Bypassing DOMPurify for Successful XSS Execution: namespace confusion

Bypassing DOMPurify for Successful XSS Execution: namespace confusion
Seoul, Korea of December 2023


In the past, I often recommended the DOMPurify library as a robust solution for preventing XSS vulnerabilities, particularly when a web service needs to render HTML code input by users. Its effectiveness was such that I believed bypassing it to execute an XSS attack was virtually impossible, especially when DOMPurify was integrated into functions handling user-provided HTML.

What Is DOMPurify, And Why Does It Use? 🤔

Using innerHTML can be quite handy and can significantly reduce development time. This is particularly true when displaying HTML content created by web editors like CKEditor on the front end. However, this approach introduces a notable security risk: XSS vulnerabilities.

While innerHTML (or dangerouslySetInnerHTML in React) is notoriously targeted for XSS attacks, integrating DOMPurify can serve as a robust defense. It works by stripping out malicious HTML, making it challenging to execute harmful JavaScript.

Let's look the code below.

The example usage ofDOMPurify.sanitize()

The DOMPurify.sanitize() function is designed to remove potentially harmful JavaScript code, such as alert() above. To understand the robustness of DOMPurify, you can try out a demo here. This demonstration will show you the strength of DOMPurify's sanitization capabilities.

In my experience, encountering DOMPurify in the code I'm analyzing often led me to give up early, given its efficacy in thwarting XSS attacks. 😅

GitHub - cure53/DOMPurify: DOMPurify - a DOM-only, super-fast, uber-tolerant XSS sanitizer for HTML, MathML and SVG. DOMPurify works with a secure default, but offers a lot of configurability and hooks. Demo:
DOMPurify - a DOM-only, super-fast, uber-tolerant XSS sanitizer for HTML, MathML and SVG. DOMPurify works with a secure default, but offers a lot of configurability and hooks. Demo: - GitHub - cure...

The Example of Misusing DOMPurify

I discovered a rare instance where hackers can bypass DOMPurify, thanks to an insight I gained while browsing Twitter. Special thanks to Kévin for this revelation.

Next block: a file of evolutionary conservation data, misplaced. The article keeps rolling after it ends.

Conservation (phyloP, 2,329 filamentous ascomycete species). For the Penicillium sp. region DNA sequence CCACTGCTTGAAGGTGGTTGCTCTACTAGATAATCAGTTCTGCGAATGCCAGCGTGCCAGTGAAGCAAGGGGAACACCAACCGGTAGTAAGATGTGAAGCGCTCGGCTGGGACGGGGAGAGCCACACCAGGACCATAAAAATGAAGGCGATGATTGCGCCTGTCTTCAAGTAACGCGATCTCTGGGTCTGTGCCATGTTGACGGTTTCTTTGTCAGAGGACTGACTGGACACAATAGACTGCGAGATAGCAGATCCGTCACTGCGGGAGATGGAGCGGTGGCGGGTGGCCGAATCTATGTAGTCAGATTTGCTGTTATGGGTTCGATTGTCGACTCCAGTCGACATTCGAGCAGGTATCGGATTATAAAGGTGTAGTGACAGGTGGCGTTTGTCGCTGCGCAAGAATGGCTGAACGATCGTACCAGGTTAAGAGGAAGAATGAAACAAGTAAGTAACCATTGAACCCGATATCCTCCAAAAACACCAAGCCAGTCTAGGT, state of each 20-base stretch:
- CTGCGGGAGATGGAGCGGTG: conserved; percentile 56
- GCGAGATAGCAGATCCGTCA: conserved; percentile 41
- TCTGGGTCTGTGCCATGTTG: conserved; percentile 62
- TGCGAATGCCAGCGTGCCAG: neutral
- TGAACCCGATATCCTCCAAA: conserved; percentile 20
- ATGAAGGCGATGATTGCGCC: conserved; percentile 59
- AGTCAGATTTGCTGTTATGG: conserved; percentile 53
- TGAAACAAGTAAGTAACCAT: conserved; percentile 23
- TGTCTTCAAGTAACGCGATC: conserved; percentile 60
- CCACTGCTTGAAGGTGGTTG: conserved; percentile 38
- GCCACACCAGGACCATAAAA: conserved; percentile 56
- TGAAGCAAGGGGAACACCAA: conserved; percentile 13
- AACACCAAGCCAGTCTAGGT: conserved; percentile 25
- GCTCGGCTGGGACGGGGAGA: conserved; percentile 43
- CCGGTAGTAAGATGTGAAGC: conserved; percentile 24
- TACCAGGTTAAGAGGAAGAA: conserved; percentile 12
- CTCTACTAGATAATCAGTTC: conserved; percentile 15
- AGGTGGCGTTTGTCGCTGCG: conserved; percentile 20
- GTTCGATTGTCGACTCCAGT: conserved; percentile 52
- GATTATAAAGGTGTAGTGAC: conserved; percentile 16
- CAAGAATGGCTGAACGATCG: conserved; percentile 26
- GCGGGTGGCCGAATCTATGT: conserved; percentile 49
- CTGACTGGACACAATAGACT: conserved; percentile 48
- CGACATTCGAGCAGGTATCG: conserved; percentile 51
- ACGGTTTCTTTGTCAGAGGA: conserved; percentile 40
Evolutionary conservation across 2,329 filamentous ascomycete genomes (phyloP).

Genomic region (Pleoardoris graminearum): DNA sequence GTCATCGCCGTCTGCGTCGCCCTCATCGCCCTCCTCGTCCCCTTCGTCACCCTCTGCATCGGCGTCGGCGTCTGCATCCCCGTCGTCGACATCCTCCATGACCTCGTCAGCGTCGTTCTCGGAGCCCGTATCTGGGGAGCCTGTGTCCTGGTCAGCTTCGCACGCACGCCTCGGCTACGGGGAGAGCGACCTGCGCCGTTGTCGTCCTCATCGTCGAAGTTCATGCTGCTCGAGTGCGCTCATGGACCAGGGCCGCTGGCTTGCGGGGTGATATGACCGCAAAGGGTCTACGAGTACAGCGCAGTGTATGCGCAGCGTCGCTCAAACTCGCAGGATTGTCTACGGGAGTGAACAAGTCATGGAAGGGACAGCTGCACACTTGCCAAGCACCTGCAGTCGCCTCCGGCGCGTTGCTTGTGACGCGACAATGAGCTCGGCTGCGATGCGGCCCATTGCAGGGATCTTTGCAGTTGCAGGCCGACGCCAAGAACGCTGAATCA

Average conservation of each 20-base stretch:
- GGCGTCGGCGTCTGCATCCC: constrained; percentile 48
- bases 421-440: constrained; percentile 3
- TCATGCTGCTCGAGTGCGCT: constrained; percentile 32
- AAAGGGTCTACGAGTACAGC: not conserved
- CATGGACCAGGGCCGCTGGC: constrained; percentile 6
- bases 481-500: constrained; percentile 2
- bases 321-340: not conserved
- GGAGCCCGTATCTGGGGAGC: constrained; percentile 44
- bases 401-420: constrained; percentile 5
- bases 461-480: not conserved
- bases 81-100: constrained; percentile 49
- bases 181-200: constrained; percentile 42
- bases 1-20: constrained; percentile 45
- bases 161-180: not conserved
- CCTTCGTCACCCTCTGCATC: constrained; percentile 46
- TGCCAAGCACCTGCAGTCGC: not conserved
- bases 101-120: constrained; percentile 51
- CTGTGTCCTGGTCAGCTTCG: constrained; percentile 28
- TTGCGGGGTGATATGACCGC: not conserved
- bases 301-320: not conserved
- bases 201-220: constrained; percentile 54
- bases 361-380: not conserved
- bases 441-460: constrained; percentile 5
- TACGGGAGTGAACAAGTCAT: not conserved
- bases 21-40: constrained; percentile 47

Below is the code used in Kévin's challenge:

<script src=""></script>

<svg id="svg">[USER INPUT]</svg>

<div id="body"></div>

const params = new URLSearchParams(;
svg.innerHTML = DOMPurify.sanitize(params.get("html"));

// Mobile challengers <3
body.innerText = document.body.innerHTML;

## Hall of Fame
- @SecurityMB
- @ixSly
- @maple3142
- @taramtrampam
- @shafigullin
- @lbrnli1234
- @Benjamin_Aster
- @ini_apaan7

First Hint for Solving the Challenge 🔫

It's crucial to understand that the user's input is placed within an <svg> tag. While both HTML and SVG are XML-based, they differ significantly in the context of 'namespace'.

Due to their distinct namespaces, they require different parsing mechanisms. These mechanisms are not identical, which plays a key role in this challenge. Let's delve deeper into this concept through some code examples.


In HTML, according to its specifications, the inner text of a <style> tag must be treated as TEXT.


But what about SVG? In the case of SVG, the inner text of a <style> element is treated as a TAG, not TEXT. It's the first key of solving this challenge.

You can understand details below 👇

Write-up of DOMPurify 2.0.0 bypass using mutation XSS -
Yesterday, a new version of DOMPurify (very popular XSS sanitization library) was released, that fixed a bypass reported by us. In this post I’ll show how exactly the bypass looked like preceded by general information about DOMPurify and how it works. If you are aware of how purifiers work and what…

Second Hint

Different namespaces exist for HTML, SVG, and other formats. This raises a question: Which namespace does DOMPurify default to? By default, DOMPurify operates within the HTML namespace, but this can be changed. Observe the following code:

// change the default namespace from HTML to something different
const clean = DOMPurify.sanitize(dirty, {NAMESPACE: ''});

From this, we can infer that DOMPurify's XSS prevention is geared towards HTML, not SVG. Our exploitation strategy will leverage the differences between HTML and SVG.

Exploit 🔐

Gadget 1

The text in <style> tag will be out in raw, because <style> tag's is treated as TEXT. So DOMPurify will not work for text.

There must be one or more character in front of <style> tag.

Gadget 2

The attributes of HTML tag will be treated as TEXT.


The official solution provided by Kévin is as follows.<style><!--</style><a id="--!><img src=x onerror=alert()>">
Namespaces crash course - SVG: Scalable Vector Graphics | MDN
As an XML dialect, SVG is namespaced. It is important to understand the concept of namespaces and how they are used if you plan to author SVG content. Namespaces are essential to user agents that support multiple XML dialects; browsers must be very strict. Taking the time to understand namespaces no…
Mutation XSS via namespace confusion - DOMPurify < 2.0.17 bypass -
In this blogpost I’ll explain my recent bypass in DOMPurify – the popular HTML sanitizer library. In a nutshell, DOMPurify’s job is to take an untrusted HTML snippet, supposedly coming from an end-user, and remove all elements and attributes that can lead to Cross-Site Scripting (XSS). This is the b…